As Neopetrosia sp. showed high survival, growth, and attachment rates, it would be interesting to test smaller cuttings. Duckworth  has shown that some sponge species (Latrunculia wellingtonensis and Polymastia croceus) can also recover totally from 90% removal of biomass. As other studies [5, 22] have also shown, growth rates of Spongia officinalis between different sized explants are similar. Neopetrosia sp. fragments show nearly no algae cover. In case few algae attach, they are easily removable and do not affect their state of health.
As sponges are important for the reef ecosystem, this study could help to reproduce sponges to help a reef to recover, to make it more attractive again to other marine species after destruction, further offering new and hopefully sustainable exploitation for local fishermen.
To minimize harvesting impact, it would be advisable not to harvest the whole sponge stock, but to leave a small part behind to give the sponge the chance to recover and regenerate into a new sponge. Sampling sponges for export trade does not only place extreme pressure on the wild stock, also the attachment surface will be damaged, which could cause injury to other living creatures, mostly corals. The knowledge of how to reproduce sponges on different substrates will contribute to the reduction of wild harvest and its damage to the environment.
The authors are very grateful for the support given by the heads of the Indonesian company CV. Dinar, E. Wahyuono and A. Setiabudi, also T. Siswati and D. Timur Wahjuadi, and by their staff from Jakarta, Goris, and Denpasar. They wish to thank Mr. Soemarso and Dr. T. Hestirianoto from Institut Pertanian Bogor (IPB) for their support and N. de Voogd for her help to identify the species. Thanks go to Dr. D. Soedharma (IPB), the institutions Asosiasi Koral Kerang dan Ikan hias Indonesia (AKKII) and Lembaga Ilmu Pengetahuan Indonesia (LIPI) for logistic help.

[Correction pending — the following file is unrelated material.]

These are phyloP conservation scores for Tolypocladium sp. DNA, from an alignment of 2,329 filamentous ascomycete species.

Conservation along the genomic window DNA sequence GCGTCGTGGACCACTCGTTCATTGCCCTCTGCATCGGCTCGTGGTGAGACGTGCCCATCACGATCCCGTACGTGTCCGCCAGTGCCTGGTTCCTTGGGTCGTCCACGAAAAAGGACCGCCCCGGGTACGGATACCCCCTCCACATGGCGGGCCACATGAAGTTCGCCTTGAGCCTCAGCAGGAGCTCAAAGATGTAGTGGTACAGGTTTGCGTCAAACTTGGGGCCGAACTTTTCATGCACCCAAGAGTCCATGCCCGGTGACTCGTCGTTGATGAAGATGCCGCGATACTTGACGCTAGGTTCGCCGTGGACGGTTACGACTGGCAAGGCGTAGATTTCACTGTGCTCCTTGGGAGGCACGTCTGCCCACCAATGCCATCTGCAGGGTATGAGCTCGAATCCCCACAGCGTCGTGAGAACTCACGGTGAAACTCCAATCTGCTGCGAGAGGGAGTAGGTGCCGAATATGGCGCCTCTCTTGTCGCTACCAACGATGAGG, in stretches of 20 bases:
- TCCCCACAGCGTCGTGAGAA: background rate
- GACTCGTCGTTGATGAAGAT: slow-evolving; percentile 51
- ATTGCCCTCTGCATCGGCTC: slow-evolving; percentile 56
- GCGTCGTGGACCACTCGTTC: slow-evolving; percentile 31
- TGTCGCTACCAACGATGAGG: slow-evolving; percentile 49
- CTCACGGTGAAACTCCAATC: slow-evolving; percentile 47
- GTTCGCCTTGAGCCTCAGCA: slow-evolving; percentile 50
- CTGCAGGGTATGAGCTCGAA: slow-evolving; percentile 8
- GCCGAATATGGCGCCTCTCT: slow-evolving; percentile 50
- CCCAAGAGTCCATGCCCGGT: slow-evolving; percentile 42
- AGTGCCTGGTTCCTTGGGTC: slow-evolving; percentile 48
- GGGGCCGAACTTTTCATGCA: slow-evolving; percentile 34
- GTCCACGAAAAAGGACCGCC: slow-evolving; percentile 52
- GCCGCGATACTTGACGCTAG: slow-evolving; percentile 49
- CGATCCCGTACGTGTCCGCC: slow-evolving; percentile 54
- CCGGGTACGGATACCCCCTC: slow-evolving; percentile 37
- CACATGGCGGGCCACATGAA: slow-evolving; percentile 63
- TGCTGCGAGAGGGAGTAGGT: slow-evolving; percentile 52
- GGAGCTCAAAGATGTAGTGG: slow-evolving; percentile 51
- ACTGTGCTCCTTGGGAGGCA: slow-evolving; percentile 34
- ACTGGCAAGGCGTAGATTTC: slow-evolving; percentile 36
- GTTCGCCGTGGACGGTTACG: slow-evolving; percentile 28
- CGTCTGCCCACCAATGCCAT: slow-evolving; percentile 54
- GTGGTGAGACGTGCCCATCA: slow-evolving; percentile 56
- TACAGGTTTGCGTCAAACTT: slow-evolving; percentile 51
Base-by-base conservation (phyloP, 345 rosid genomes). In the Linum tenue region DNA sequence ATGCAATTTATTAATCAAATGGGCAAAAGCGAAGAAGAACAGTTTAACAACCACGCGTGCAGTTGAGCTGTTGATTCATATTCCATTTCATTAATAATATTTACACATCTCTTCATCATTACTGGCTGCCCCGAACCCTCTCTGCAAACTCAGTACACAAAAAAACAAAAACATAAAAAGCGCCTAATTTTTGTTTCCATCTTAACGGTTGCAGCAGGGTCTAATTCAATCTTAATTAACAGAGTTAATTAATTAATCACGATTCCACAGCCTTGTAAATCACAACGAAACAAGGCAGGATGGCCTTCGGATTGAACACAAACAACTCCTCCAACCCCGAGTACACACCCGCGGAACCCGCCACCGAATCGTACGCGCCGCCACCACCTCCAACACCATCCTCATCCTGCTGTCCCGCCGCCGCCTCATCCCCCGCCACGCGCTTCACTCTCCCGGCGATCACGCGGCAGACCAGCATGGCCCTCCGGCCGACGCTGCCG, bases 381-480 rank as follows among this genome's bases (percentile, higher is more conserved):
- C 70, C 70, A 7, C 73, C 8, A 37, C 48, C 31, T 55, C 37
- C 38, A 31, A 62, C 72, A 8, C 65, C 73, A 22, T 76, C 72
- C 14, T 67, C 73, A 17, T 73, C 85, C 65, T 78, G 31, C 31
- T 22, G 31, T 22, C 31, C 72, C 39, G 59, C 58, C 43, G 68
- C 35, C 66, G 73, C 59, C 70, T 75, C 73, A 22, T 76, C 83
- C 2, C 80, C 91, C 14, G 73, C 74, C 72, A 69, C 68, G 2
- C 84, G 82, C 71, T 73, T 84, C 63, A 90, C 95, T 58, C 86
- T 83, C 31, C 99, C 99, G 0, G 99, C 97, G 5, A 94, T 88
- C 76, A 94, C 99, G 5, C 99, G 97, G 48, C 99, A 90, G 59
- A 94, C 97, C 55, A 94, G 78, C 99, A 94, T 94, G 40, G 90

- J. M. Gili and R. Coma, “Benthic suspension feeders: their paramount role in littoral marine food webs,” Trends in Ecology and Evolution, vol. 13, no. 8, pp. 316–321, 1998.
- C. R. Wilkinson, “Role of sponges in coral reef structural processes,” in Perspectives on Coral Reefs, D. J. Barnes, Ed., pp. 263–274, 1983.
- N. A. Campbell, Biologie, Spektrum Akademischer, Heidelberg, Germany, 2nd edition, 1998.
- S. A. Fossa and A. J. Nilsen, The Modern Coral Reef Aquarium, vol. 3, Birgit Schmettkamp Verlag, 1st edition, 2000.
- G. Corriero, C. Longo, M. Mercurio, C. Nonnis Marzano, G. Lembo, and M. T. Spedicato, “Rearing performance of Spongia officinalis on suspended ropes off the Southern Italian Coast (Central Mediterranean Sea),” Aquaculture, vol. 238, no. 1–4, pp. 195–205, 2004.
- S. De Caralt, J. Sánchez-Fontenla, M. J. Uriz, and R. H. Wijffels, “In situ aquaculture methods for Dysidea avara (demospongiae, porifera) in the Northwestern Mediterranean,” Marine Drugs, vol. 8, no. 6, pp. 1731–1742, 2010.
- N. J. De Voogd, “An assessment of sponge mariculture potential in the Spermonde Archipelago, Indonesia,” Journal of the Marine Biological Association of the United Kingdom, vol. 87, no. 6, pp. 1777–1784, 2007.
- N. J. de Voogd, “The mariculture potential of the Indonesian reef-dwelling sponge Callyspongia (Euplacella) biru: growth, survival and bioactive compounds,” Aquaculture, vol. 262, no. 1, pp. 54–64, 2007.
- A. Duckworth, “Farming sponges to supply bioactive metabolites and bath sponges: a review,” Marine Biotechnology, vol. 11, no. 6, pp. 669–679, 2009.
- R. Wehner and W. Gehring, Zoologie, Georg Thieme, Stuttgart, Germany, 23th edition, 1995.
- P. L. Colin and C. Arneson, Tropical Pacific Invertebrates, Coral Reef Press, Beverly Hills, Calif, USA, 2nd edition, 1995.